Polysilicon is a harsh mistress

High prices for the crucial ingredient were supposed to hurt solar power's growth. Now, so are low prices.


Andrew Leonard
June 3, 2009 2:11PM (UTC)

In keeping with the tradition started on the the very first day of How the World Works I remain devoted to bringing readers all the latest news about polysilicon -- a key ingredient in both semiconductors and photovoltaic panels.

You may recall that skyrocketing polysilicon prices were supposed to strangle solar power's growth. That didn't happen.

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But now, Reuters is reporting that polysilicon prices have fallen so far that solar power is in trouble again -- or, to be precise, that segment of the solar industry that specifically steered away from dependence on polysilicon -- so called thin solar.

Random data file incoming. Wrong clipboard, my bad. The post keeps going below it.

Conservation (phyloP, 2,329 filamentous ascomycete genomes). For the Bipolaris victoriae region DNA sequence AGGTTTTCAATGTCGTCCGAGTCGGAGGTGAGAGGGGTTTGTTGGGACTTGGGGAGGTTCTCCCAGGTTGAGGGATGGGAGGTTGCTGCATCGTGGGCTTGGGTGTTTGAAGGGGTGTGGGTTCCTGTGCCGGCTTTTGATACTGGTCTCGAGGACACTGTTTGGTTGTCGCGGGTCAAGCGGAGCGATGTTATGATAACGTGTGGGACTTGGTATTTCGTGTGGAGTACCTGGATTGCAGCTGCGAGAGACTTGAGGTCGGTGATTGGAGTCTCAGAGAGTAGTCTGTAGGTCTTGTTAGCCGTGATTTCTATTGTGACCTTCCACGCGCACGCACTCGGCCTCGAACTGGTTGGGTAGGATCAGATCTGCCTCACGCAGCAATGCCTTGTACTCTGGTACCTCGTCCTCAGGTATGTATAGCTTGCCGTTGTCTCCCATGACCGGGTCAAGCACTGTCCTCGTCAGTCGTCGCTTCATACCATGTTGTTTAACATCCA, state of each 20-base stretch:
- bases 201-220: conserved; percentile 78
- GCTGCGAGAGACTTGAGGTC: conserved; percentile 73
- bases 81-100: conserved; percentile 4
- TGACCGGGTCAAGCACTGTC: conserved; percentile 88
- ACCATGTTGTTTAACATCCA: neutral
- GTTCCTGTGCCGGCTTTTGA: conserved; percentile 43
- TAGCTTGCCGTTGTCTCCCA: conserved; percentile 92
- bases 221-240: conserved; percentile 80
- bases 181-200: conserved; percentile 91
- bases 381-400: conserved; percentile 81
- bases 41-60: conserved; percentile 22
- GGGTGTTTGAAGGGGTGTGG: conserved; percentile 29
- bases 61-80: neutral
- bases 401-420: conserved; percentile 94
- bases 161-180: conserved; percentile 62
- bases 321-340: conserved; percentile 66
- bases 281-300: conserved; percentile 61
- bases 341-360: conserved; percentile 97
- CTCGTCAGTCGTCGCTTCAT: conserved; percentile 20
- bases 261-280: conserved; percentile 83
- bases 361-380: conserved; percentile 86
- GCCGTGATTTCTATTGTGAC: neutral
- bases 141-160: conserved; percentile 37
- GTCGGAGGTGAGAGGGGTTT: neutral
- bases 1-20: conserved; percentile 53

A collapse in silicon prices threatens to put the heat on solar panel makers that use little of the material, such as Japan's Sharp Corp and even low-cost industry darling First Solar Inc.

Spot prices on the solar industry's key raw material, polysilicon, have halved since January, giving a leg up to solar panels that rely heavily on the material.

Thin-film solar panels, made with little or no polysilicon, are starting to lose their competitive edge over China-made silicon-based modules, which are more efficient in transforming the sun's rays into electricity.

High-priced or low-priced, polysilicon appears to be a real pain in the solar posterior.


Andrew Leonard

Andrew Leonard is a staff writer at Salon. On Twitter, @koxinga21.

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